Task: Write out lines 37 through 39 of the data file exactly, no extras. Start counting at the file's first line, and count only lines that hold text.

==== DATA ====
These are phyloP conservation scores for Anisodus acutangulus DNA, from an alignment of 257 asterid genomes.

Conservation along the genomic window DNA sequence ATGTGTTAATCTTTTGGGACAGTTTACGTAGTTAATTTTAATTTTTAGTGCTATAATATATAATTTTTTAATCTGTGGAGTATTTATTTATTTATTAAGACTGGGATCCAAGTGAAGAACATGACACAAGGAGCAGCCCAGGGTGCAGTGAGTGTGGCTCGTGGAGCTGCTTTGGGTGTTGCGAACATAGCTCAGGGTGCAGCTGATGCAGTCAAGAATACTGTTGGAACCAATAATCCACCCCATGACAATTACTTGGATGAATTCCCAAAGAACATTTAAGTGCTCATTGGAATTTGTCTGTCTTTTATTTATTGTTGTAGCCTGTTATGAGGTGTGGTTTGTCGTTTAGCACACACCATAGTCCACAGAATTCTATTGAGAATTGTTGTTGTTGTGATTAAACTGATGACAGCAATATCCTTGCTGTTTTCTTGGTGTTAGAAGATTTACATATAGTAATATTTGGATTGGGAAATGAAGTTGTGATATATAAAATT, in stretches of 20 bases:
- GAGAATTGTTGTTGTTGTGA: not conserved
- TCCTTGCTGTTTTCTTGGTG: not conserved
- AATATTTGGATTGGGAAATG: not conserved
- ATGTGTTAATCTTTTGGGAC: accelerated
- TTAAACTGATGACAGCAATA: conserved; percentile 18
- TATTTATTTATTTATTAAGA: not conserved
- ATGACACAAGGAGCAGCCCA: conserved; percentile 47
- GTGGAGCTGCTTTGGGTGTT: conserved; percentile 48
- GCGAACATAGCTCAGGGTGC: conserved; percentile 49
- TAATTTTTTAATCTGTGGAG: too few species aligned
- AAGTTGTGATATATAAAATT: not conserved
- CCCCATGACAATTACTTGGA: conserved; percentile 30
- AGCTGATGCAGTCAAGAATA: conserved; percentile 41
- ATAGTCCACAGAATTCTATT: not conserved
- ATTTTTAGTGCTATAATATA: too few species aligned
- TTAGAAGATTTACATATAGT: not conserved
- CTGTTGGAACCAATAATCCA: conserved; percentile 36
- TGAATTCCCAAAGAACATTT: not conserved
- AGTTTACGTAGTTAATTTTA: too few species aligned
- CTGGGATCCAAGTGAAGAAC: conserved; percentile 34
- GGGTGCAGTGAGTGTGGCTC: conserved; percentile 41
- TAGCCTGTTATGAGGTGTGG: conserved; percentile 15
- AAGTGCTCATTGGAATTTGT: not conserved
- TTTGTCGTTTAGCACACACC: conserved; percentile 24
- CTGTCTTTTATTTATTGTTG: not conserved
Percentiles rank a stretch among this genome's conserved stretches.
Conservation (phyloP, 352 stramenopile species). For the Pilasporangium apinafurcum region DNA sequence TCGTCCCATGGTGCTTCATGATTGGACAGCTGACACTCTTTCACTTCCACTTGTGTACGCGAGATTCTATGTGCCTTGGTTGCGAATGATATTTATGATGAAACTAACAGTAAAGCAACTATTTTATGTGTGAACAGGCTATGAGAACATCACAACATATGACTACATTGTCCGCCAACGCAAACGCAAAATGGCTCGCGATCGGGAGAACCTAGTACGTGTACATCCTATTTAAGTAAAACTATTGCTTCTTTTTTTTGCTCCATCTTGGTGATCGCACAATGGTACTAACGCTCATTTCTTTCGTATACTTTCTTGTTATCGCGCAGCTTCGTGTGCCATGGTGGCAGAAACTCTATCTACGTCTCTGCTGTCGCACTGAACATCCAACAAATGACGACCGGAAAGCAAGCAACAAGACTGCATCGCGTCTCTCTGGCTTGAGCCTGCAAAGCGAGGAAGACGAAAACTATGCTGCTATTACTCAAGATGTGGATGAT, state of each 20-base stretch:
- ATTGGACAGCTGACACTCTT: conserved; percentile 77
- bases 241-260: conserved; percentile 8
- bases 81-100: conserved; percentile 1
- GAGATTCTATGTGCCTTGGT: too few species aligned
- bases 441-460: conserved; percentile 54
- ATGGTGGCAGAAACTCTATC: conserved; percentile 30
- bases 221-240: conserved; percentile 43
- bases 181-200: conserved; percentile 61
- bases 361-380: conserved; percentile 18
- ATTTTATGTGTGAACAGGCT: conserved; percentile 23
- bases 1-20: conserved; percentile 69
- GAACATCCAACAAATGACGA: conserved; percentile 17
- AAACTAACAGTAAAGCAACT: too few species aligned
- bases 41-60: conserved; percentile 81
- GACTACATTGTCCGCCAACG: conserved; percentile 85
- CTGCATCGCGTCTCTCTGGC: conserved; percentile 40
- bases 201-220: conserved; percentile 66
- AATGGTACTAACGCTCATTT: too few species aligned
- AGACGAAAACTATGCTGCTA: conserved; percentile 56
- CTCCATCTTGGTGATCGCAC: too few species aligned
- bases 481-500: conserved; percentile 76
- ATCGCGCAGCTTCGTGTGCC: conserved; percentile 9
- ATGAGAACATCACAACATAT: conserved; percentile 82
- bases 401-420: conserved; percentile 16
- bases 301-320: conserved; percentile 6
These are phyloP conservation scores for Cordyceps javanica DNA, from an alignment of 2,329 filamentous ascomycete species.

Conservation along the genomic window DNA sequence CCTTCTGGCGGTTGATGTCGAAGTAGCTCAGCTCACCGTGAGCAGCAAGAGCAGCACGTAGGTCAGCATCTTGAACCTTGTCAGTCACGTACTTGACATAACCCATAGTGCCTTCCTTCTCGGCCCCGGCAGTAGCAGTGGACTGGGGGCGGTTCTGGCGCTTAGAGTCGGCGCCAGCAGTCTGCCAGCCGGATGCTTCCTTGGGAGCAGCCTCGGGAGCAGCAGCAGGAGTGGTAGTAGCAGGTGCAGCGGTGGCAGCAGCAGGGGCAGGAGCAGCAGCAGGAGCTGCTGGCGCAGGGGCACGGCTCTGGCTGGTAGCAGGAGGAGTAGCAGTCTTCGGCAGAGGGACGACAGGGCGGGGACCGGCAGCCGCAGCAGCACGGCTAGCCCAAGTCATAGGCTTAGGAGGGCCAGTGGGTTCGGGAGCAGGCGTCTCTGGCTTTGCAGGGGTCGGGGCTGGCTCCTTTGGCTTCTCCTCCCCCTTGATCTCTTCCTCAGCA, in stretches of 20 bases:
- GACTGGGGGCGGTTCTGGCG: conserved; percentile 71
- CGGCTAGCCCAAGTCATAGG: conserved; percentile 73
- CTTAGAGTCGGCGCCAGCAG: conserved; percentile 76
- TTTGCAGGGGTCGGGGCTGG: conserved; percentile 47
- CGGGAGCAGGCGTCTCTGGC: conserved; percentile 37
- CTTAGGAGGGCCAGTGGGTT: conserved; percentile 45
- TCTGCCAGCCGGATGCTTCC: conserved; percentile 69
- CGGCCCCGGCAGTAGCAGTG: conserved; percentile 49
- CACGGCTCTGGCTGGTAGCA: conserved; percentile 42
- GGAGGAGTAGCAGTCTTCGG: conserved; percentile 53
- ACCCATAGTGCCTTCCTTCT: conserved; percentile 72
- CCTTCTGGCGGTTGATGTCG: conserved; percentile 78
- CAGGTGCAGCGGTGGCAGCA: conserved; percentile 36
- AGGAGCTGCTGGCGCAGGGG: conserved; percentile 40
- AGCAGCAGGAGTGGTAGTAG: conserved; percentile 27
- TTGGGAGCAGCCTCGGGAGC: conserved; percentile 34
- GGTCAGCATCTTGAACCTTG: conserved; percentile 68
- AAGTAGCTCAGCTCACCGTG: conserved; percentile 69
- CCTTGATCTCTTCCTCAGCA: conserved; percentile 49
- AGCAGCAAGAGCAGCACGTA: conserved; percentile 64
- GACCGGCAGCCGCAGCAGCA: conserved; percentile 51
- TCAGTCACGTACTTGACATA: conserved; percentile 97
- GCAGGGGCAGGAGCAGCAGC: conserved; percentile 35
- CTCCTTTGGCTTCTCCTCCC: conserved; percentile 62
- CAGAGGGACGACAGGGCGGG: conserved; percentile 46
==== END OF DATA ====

- bases 181-200: conserved; percentile 61
- bases 361-380: conserved; percentile 18
- ATTTTATGTGTGAACAGGCT: conserved; percentile 23